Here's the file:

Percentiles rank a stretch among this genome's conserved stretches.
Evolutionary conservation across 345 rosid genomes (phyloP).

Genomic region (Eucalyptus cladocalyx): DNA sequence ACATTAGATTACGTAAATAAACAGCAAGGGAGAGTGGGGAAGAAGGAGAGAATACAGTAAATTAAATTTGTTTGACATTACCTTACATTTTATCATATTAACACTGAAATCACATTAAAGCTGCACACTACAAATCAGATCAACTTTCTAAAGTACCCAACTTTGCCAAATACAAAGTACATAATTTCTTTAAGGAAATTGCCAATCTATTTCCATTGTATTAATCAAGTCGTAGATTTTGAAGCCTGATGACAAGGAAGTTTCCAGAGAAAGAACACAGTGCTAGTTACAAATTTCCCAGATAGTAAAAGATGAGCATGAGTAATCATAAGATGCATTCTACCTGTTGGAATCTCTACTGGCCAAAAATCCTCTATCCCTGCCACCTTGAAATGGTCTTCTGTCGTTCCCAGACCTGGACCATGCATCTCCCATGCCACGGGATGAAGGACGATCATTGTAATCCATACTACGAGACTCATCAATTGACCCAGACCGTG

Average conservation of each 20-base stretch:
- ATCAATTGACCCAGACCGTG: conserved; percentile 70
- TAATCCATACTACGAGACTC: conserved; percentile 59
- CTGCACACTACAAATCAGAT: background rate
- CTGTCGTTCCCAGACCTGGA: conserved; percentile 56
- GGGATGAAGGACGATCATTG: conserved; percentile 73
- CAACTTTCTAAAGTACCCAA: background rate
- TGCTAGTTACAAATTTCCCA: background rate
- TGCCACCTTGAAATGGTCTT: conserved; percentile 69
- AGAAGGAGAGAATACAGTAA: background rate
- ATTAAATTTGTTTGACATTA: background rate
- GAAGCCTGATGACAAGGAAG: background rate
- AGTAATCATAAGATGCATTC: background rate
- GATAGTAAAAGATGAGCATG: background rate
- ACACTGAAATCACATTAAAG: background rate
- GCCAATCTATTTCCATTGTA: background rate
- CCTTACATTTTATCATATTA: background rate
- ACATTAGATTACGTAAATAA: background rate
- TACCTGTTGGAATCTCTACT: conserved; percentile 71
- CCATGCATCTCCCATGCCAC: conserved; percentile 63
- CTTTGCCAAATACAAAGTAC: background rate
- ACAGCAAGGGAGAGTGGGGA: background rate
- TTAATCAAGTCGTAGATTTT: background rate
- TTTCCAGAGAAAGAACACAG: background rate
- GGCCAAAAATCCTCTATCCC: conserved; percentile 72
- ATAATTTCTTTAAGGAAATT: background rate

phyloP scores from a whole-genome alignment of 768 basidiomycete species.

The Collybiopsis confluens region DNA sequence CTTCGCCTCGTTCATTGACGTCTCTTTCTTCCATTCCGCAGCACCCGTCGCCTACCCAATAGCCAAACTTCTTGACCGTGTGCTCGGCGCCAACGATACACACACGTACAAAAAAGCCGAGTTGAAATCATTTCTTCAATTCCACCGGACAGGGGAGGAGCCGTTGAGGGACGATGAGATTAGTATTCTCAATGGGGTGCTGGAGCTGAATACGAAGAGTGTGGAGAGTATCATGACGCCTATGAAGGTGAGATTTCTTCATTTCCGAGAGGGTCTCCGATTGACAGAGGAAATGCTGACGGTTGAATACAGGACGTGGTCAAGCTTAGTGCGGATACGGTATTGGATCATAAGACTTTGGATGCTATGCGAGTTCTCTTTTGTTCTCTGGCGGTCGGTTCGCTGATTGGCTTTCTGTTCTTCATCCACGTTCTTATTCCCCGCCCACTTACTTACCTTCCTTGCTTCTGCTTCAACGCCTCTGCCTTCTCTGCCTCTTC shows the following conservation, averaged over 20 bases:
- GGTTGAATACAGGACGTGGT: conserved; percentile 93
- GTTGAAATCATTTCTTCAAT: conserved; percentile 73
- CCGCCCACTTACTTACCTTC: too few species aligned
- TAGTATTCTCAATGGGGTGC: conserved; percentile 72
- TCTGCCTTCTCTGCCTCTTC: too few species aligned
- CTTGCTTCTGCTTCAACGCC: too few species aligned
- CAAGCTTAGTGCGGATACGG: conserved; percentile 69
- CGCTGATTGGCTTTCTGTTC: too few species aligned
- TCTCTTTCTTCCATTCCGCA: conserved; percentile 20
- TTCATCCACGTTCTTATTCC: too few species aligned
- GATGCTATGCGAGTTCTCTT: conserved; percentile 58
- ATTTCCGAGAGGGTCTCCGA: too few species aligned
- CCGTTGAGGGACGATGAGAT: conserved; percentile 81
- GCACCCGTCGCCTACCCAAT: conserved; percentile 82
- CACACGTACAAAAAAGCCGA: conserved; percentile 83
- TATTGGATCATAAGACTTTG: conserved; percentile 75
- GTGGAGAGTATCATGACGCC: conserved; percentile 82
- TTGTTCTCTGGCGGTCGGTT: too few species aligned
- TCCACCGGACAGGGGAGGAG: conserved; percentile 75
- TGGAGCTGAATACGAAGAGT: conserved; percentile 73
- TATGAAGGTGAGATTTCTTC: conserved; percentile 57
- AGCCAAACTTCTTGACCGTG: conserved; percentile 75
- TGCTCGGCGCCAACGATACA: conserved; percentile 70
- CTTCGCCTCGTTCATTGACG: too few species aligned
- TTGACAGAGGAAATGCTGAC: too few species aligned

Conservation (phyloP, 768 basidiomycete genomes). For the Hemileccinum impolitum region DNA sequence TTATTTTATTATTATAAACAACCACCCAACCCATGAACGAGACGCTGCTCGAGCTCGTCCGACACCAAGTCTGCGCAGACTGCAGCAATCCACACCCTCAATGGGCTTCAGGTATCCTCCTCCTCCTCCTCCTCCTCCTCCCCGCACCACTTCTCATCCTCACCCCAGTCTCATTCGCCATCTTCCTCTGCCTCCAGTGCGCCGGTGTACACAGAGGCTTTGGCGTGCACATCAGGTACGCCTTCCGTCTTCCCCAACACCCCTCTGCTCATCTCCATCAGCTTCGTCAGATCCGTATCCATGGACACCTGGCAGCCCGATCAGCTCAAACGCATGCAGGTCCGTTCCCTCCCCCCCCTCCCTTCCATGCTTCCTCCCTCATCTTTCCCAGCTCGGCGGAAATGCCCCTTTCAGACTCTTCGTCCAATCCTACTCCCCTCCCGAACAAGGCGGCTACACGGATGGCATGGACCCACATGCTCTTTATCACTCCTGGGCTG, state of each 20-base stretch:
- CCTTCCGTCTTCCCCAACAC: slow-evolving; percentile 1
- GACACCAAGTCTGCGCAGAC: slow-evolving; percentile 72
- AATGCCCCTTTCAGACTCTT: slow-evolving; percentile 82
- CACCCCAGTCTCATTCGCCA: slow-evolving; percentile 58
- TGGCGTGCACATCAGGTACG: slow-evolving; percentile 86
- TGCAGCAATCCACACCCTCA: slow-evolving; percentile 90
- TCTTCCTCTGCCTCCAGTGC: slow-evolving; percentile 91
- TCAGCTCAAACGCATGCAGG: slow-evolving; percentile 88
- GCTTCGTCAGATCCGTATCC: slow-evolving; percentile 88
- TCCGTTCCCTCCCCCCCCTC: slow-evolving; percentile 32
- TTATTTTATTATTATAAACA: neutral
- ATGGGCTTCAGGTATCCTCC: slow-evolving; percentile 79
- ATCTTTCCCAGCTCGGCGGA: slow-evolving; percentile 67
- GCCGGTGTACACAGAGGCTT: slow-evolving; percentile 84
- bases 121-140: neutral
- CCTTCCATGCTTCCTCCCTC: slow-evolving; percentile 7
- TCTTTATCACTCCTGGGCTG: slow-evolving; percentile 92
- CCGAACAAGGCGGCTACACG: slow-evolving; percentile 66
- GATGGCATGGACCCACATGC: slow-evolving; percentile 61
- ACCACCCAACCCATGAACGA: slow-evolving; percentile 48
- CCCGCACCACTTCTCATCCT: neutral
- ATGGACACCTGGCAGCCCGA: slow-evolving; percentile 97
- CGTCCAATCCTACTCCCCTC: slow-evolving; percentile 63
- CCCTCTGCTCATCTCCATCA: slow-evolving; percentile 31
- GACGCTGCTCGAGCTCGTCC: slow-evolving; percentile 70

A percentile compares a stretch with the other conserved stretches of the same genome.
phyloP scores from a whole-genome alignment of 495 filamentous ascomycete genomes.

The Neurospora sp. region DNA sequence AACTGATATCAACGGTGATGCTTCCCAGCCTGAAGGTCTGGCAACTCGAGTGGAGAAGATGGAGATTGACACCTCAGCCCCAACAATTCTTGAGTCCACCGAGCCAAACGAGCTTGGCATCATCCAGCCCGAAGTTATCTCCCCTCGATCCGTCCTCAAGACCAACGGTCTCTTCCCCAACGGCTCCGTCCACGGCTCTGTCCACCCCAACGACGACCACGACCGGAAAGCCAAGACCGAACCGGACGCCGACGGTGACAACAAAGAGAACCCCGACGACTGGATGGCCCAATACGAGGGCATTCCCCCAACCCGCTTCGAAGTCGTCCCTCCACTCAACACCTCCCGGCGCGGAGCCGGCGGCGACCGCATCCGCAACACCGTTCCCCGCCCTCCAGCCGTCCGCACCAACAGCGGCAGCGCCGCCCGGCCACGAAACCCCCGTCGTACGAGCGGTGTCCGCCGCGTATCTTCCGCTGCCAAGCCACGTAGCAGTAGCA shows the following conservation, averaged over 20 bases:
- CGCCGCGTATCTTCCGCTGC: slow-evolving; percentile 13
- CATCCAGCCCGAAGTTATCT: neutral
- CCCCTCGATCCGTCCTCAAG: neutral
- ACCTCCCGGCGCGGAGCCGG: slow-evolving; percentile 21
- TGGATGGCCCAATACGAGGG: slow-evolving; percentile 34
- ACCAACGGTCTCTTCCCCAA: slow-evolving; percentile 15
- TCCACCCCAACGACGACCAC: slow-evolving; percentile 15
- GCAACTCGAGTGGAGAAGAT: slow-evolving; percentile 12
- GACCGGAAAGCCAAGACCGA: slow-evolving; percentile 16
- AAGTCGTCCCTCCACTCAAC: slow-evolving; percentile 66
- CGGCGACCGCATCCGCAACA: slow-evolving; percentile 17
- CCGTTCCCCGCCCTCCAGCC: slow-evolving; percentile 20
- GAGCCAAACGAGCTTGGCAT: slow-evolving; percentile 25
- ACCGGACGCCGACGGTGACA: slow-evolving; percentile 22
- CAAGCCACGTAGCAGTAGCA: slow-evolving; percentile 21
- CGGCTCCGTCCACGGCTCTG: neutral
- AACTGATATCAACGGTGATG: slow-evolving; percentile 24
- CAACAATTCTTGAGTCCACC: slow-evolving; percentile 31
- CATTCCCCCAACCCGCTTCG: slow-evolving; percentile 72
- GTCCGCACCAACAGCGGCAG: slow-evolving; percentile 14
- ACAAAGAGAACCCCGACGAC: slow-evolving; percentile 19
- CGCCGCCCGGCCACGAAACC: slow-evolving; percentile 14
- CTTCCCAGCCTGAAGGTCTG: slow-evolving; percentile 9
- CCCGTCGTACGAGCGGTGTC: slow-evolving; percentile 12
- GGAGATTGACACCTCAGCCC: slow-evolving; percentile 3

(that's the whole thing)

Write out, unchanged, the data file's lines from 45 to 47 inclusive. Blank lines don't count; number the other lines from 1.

- GCACCCGTCGCCTACCCAAT: conserved; percentile 82
- CACACGTACAAAAAAGCCGA: conserved; percentile 83
- TATTGGATCATAAGACTTTG: conserved; percentile 75